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At first glance, it seems an almost inexplicable paradox. A right-wing British government has invited companies controlled by the Chinese Communist Party—and in one case, the Chinese military—into the heart of the UK's strategically vital energy infrastructure. The nuclear deal between Britain and China goes against the advice of the security services, the military and the US government.
So to explain this paradox, we must look carefully at another major deal in the British government’s flirtation with President Xi Jinping: the inter-penetration of the two countries' financial services.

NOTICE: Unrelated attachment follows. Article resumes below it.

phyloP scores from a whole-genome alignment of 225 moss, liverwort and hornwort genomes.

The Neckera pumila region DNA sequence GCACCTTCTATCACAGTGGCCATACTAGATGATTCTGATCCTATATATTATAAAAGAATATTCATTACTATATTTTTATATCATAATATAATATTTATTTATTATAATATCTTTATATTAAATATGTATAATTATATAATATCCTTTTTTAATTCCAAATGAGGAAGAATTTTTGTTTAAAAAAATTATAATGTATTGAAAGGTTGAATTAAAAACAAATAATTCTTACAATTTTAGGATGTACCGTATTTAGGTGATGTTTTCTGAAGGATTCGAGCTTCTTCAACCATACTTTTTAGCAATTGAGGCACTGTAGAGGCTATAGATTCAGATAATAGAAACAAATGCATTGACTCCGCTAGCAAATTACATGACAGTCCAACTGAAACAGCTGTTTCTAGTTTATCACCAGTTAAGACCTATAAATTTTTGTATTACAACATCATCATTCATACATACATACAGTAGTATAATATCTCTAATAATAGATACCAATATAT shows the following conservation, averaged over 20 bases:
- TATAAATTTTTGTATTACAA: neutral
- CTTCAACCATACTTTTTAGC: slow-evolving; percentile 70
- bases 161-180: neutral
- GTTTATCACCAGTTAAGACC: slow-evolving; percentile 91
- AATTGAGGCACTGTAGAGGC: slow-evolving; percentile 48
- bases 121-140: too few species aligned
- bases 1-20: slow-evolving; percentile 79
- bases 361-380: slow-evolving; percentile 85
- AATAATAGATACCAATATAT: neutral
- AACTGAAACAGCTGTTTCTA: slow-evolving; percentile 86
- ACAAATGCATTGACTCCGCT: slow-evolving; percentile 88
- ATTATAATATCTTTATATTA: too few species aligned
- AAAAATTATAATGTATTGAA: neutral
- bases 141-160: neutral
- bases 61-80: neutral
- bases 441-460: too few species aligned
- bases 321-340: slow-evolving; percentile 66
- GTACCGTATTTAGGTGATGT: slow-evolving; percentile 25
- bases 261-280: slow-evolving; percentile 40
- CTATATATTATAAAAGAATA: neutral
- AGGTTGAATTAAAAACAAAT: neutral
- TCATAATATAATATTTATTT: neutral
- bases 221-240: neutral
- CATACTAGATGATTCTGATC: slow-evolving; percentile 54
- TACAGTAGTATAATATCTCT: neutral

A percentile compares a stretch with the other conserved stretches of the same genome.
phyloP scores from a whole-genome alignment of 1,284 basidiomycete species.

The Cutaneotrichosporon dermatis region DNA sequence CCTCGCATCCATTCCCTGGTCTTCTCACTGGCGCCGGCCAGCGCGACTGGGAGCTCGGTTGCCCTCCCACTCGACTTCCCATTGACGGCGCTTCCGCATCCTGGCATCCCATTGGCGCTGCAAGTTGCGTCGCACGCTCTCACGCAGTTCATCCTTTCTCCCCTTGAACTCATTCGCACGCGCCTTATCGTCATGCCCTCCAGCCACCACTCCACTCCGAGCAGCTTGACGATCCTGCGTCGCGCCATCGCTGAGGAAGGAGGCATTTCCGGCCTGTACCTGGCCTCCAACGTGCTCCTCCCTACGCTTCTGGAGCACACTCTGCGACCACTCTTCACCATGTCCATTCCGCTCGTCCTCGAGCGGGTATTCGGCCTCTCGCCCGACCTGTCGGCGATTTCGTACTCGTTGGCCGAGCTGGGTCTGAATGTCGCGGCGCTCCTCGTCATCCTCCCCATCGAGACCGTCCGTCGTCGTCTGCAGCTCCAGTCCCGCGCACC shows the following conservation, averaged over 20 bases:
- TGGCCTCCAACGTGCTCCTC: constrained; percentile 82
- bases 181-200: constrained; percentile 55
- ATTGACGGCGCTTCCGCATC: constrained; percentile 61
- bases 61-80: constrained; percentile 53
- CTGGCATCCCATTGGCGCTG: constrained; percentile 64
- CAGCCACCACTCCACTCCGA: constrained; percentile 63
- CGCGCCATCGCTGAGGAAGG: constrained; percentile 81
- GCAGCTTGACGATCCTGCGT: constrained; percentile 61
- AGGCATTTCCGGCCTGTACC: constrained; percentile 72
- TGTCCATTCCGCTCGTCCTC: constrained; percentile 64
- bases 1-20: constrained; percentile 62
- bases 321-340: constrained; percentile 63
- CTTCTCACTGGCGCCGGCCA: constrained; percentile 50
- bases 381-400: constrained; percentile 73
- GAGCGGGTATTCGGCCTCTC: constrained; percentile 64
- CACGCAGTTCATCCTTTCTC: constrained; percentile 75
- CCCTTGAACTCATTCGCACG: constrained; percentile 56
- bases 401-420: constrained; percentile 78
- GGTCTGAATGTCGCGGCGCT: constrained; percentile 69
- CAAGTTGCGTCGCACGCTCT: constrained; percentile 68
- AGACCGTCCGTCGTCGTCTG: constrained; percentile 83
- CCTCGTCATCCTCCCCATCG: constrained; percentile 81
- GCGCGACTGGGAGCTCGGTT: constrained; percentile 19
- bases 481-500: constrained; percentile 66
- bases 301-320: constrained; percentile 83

George Osborne addressed the Conservative party conference on Monday 5, October, fresh from a sales trip to Beijing. His efforts to drive more trade between the two nations saw Chinese state-owned companies invited to participate in the development of nuclear generating plants in Britain. They will have the chance to work with French state-owned company, EDF at Hinkley Point, Somerset and will be the sole operators at Bradwell, Essex. The move has already attracted doubts but there are other vital issues that have yet to be aired. These can be crystallised into five clear questions that Osborne and his government must answer.